The next day we boarded the AMA Serena, but not before the cruise line took us all on a sightseeing tour of the famous canals. I must say this canal tour was much more interesting than the one I did in 2018, where I was so bored, I watched the entire Harry & Meghan wedding on my phone! As part of the canal tour, we visited the famous windmills of Holland, sampled (and bought to bring home) incredibly delicious Dutch Gouda cheese, and found out how wooden shoes are made (of which I had no idea previously!).

It is impossible to relay all of the the great experiences we had on AMA for those seven days, but I will give you the highlights:

My cabin aboard the AMA Serena
One of the many castles along the Rhine

  • Beautiful, well-appointed cabins
  • Professional, friendly (but not too) service from everyone on the ship
  • Waiter service at every meal (more casual “to go” options were also available) - no buffets.
  • Delicious locally-sourced food, always with a vegetarian option.
  • Wonderful bread and pastries, all baked on-board.
  • The AMA Serena also offers an exclusive “Chef’s Table” restaurant with more upscale, gourmet dinners and wine pairings. We were lucky enough to go twice and it was outstanding!
  • Terrific bar service with all-inclusive wine, beer, cocktails at every meal (some higher end spirits came with a very nominal fee)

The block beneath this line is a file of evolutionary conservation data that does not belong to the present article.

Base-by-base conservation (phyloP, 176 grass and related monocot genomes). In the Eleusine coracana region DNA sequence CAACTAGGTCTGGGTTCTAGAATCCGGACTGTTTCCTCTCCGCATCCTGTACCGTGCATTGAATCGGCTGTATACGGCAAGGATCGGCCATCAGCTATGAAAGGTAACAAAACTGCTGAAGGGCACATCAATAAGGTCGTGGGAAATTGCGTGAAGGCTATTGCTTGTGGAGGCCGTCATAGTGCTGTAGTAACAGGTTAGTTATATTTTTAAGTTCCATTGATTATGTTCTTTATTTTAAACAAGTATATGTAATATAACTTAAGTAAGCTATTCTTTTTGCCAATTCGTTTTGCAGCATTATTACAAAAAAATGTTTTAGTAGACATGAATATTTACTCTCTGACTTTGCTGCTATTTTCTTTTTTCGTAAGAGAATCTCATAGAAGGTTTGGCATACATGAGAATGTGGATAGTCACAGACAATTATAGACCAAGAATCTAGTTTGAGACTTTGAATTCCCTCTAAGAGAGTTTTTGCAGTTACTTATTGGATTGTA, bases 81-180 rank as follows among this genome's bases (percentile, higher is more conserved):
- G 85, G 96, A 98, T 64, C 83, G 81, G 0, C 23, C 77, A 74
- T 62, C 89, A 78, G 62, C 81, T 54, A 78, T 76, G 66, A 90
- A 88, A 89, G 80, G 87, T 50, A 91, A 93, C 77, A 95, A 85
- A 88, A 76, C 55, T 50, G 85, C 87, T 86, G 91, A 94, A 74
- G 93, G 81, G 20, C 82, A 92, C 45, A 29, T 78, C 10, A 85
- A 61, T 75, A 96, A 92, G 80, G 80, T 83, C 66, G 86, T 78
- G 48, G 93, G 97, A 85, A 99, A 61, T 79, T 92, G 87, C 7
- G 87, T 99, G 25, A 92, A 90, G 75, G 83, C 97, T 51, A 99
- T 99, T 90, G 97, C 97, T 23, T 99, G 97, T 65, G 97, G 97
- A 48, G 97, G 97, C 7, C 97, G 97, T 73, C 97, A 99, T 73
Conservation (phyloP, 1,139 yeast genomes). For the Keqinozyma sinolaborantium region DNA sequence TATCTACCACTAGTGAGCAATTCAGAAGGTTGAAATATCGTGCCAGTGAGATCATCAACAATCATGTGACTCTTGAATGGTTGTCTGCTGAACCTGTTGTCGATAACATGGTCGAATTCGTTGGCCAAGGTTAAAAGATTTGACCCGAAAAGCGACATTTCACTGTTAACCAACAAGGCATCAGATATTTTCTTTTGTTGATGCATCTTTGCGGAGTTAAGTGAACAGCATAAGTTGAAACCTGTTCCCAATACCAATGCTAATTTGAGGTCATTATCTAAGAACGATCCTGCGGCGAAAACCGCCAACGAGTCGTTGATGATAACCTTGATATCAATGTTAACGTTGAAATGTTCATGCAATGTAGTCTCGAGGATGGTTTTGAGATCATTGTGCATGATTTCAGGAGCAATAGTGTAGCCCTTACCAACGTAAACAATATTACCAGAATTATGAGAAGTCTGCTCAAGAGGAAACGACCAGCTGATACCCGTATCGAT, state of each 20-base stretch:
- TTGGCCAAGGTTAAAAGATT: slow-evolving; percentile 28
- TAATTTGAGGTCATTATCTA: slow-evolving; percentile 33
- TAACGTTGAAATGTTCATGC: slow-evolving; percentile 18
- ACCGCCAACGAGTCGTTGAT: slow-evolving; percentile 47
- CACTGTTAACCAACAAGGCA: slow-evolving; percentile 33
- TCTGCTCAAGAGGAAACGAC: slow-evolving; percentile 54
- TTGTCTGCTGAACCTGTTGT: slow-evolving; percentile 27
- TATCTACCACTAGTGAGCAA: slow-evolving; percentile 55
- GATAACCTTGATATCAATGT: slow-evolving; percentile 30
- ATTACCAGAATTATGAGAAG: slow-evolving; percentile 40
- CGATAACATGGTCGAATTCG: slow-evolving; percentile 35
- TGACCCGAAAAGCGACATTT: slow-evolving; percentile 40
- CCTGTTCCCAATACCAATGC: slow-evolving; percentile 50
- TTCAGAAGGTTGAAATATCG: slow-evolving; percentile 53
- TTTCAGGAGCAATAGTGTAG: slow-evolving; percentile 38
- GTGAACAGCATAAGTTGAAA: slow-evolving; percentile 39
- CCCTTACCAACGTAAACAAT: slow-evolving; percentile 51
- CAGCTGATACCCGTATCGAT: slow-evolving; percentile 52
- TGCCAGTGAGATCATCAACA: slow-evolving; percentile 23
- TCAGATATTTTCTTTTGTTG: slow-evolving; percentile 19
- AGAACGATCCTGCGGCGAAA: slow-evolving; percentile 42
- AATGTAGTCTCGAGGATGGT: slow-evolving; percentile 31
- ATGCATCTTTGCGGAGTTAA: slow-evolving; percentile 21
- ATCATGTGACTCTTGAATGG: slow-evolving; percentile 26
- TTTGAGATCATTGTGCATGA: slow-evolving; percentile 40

• Interesting daily excursions provided by local guides (all included, no extra cost).
    • The one exception, IMHO, was the trip to Siegfried’s Mechanical Music Museum in the lovely town of Ruedesheim. I found this to be a very weird place crammed with a collection of old mechanical, musical instruments (some with creepy dolls). Of course, it didn’t help that it was probably near 100°F in the building and the tour guide had an incredibly annoying voice. But some of the other travelers seemed to enjoy it.
  • Fabulous scenery, as you would expect, along the Rhine River. The villages of Cologne (where we thoroughly enjoyed their famous Kolsch beer, along with terrific bratwurst!), and Heidelberg (with the spectacular Heidelberg Castle) were beautiful.
  • My favorite stops were Strasbourg, France, also known as the Venice of France, for its many canals; and our last stop in Lucerne, Switzerland, which was absolutely stunning (the chocolates, oh, the chocolates!).

Perfect rack of lamb onboard 

Gorgeous Lucerne!

Building lasting friendships!

Kugelhopf in Strasbourg!

The "Venice of France."

You may be wondering what the demographic was of some of our fellow cruisers. Prior to the trip, I was concerned it might be an older crowd, but I was pleasantly surprised to see a very wide range of ages - from mid-thirties, to early 80s, with most people in the 50-70-ish group. On the first day, we met two charming couples who we became fast friends with and shared many meals and laughs with!